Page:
Jews The Tsarist government controlled the lives of

            Jews had lived in many different
parts in Europe and will be remembered in history as a special nation. Jewish
people did not have freedom of movement and were limited to where they can
settle based on permission. Jews were limited in their rights and at one point
were unable to purchase land or even a home to live in. Jewish people lived in
places called, “ghettos” and were only able to lend money and make certain
trades. The Tsarist government controlled the lives of the Jews, and gave
marching orders to settle in areas in Russia. Jewish people lived in horrible poverty,
had no jobs, and only a few were fortunate enough to live in Moscow. There was
legal discrimination, and through extreme poverty Jewish people decided to have
an emigration.

            It took a century and a quarter for
Jewish people to cherish their constitutional rights. At one point, it was
impossible for Jewish people to become professors because many job positions were
purposely not given to Jews because they were a minority at the time.
Anti-Semitism increased up to the Second World War. There was a rise of
capitalism and industrialization which resulted in the Jews being the scapegoat
for the social issues that occurred. Anti-Semitism was expressed on paper and
put barriers and obstacles for Jewish people to overcome. Assimilation was the
precondition for emancipation and although Jewish people were told to join
either the cultures in France or Germany, they remained devoted to remain
unified in the religion of Judaism. There were some Jews who felt extremely vulnerable
and weak, whom decided to convert to Christianity as a way of escaping the
reality of being a minority and the struggles that they were dealt with.  

Jewish people had their own
religion, but also had their own unique communities. There were different
schools and the way people spoke were different. In Poland, many Jewish people
continued their traditions, and this was seen in the language, Yiddish. Yiddish
is composed of Hebrew words that is a hybrid combination with Russian. In
Western Europe, Jews were neglecting traditions. The Western Jews no longer
spoke Yiddish and became weak in the languages of Hebrew and the result was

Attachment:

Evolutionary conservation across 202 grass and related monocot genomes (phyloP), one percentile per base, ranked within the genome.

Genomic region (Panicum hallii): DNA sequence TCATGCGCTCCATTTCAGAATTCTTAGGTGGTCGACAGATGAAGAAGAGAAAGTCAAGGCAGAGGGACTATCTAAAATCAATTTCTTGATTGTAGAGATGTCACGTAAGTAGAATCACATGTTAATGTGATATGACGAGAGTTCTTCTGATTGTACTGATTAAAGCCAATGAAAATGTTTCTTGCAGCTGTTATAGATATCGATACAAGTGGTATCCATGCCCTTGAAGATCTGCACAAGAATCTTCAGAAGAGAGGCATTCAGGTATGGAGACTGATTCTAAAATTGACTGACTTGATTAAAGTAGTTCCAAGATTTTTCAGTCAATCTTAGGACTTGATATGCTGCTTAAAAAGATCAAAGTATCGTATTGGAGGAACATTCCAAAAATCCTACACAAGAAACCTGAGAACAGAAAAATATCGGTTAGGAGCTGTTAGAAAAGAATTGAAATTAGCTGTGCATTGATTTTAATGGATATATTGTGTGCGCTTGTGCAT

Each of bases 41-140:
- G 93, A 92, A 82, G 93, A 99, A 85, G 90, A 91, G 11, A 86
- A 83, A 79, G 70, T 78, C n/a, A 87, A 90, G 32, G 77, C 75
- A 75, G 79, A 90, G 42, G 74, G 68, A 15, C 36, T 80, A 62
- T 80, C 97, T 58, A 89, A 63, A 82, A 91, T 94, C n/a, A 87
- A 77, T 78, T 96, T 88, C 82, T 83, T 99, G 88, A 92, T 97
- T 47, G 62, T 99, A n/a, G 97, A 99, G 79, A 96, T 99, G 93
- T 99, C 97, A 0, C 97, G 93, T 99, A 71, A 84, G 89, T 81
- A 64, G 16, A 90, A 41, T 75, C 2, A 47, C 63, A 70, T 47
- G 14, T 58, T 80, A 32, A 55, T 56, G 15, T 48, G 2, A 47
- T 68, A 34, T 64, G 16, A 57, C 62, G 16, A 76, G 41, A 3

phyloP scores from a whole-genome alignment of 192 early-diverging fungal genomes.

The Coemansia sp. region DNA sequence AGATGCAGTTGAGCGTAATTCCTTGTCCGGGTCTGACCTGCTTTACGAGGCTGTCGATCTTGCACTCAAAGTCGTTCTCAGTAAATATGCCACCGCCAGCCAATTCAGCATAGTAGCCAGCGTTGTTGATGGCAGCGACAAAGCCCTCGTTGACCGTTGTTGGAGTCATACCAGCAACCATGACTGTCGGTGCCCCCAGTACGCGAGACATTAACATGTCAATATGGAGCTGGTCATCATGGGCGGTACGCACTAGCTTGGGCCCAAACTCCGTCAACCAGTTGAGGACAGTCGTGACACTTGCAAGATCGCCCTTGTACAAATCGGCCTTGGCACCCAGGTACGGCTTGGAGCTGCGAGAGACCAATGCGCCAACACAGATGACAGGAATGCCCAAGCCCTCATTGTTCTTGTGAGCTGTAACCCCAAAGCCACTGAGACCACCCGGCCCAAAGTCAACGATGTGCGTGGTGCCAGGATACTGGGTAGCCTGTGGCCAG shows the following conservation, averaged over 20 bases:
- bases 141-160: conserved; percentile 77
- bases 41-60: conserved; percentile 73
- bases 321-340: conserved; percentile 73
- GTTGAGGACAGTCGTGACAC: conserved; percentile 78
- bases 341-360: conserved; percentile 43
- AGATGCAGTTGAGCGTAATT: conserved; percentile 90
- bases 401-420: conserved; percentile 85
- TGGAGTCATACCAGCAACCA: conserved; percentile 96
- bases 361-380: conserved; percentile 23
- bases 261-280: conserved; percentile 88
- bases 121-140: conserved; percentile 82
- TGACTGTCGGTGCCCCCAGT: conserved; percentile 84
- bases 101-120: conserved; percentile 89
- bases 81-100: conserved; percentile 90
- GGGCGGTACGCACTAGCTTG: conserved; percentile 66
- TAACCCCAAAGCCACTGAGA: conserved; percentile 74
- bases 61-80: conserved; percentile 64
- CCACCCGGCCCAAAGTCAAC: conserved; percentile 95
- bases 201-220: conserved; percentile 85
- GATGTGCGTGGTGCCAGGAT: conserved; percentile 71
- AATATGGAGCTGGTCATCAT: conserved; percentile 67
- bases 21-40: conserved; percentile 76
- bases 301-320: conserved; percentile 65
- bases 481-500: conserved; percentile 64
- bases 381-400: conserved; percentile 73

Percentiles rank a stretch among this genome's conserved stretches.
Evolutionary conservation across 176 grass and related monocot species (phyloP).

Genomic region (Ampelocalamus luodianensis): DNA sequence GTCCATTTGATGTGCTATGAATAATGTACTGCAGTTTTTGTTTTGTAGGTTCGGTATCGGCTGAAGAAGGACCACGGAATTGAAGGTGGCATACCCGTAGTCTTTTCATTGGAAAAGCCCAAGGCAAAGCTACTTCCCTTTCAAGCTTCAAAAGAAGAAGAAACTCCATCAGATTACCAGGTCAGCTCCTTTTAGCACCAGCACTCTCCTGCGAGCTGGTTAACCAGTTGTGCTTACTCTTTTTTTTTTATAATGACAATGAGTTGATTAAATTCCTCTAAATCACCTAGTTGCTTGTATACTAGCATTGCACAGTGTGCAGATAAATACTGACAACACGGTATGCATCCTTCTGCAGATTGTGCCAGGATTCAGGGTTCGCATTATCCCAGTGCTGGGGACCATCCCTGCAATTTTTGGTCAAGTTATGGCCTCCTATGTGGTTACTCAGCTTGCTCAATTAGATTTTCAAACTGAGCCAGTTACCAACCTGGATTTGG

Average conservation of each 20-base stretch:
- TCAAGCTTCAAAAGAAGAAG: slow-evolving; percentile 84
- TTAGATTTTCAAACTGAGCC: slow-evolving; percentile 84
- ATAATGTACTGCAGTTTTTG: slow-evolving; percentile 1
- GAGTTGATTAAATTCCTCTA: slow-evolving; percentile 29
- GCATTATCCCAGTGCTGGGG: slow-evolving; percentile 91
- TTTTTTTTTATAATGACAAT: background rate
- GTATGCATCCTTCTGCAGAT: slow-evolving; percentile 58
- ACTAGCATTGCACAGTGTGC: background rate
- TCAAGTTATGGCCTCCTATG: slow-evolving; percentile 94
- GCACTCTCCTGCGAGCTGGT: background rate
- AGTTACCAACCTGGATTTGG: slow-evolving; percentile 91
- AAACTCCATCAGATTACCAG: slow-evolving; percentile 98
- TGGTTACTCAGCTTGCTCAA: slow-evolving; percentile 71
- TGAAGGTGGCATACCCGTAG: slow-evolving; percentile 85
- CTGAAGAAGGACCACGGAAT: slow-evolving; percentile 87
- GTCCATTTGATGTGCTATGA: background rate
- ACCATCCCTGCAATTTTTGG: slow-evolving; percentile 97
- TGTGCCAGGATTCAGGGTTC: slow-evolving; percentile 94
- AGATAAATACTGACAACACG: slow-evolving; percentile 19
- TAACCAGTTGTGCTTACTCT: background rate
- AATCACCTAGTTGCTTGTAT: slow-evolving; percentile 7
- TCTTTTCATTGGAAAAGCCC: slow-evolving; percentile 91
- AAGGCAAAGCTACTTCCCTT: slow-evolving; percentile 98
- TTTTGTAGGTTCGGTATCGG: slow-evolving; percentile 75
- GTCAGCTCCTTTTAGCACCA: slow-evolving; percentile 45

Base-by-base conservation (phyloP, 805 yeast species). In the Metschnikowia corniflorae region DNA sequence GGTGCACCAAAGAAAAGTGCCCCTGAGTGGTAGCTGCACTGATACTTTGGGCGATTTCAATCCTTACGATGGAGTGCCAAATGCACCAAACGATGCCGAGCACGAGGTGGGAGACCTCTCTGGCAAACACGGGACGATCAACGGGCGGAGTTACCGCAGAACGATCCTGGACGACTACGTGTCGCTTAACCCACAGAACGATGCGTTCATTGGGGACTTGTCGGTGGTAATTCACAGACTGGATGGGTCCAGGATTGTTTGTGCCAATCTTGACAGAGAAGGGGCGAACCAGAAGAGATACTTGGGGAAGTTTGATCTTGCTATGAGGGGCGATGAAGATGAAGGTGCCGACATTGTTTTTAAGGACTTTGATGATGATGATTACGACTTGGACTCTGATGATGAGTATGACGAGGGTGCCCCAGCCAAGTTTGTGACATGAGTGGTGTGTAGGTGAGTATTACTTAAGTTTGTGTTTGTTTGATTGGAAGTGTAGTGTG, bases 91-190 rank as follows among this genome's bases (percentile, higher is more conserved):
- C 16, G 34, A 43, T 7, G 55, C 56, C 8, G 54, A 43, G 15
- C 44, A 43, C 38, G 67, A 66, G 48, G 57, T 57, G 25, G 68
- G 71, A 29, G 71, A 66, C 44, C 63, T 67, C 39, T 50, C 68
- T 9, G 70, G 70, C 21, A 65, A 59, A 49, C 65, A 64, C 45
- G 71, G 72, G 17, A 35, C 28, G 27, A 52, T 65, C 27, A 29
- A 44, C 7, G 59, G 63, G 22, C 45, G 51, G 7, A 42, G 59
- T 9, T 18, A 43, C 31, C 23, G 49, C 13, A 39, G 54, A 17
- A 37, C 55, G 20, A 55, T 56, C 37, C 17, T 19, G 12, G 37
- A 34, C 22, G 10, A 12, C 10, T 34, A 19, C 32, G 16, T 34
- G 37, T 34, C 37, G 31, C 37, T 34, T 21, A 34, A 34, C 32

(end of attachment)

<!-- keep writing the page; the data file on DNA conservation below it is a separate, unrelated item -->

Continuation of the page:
something called, “reformed Jews.” Eastern European Jewish people still
continue speaking Yiddish and speak Hebrew fluently. With limited jobs
available for Jews, many decided to work in factories. Jewish people at this
time became industrial workers and through these actions Jewish people created
the Federation of Jewish Workers which was a trade union.

The Zionist movement threatened the
Jews because Jewish people felt that they were being questioned and were going
to lose their rights to citizenship. Fifty-eight percent of Jewish population
still lived in Europe during the years of 1939 through 1945. Before the 1900’s,
over four million Jewish people lived in Eastern Europe in small towns like
Poland and Lithuania. In Great Britain, the Jewish population was very small.
The European state that was most populated by Jewish people was in Poland which
consisted of over three million citizens which was only ten percent of the population
in Poland. The Jewish population adjusted rather quickly when the younger
generation evolved and people began to receive a more appropriate education –
one that helped better the minds of Jews, and to even help increase the social
structure of Jews. Jewish people were looked at as “immigrants” and through the
strength to overcome hardship, Jewish people were fortunate enough to create a powerful
identity.

Jewish people had very difficult obstacles
to overcome that has shaped the traditions that have continued in today’s
Jewish lifestyle. There were many different struggles that were faced in areas
in Eastern and Western Europe. In Poland, Jewish people fought for their rights
while the rise in anti-Semitism grew. Anti-democratic parties even attempted to
destroy the Jewish culture even before the Holocaust took place. This shows
that Jewish people have in their blood the mindset to continue to fight for
what they deserve. Jewish people fought for social acceptance, an education,
freedom in their religion, and most importantly the right to have life.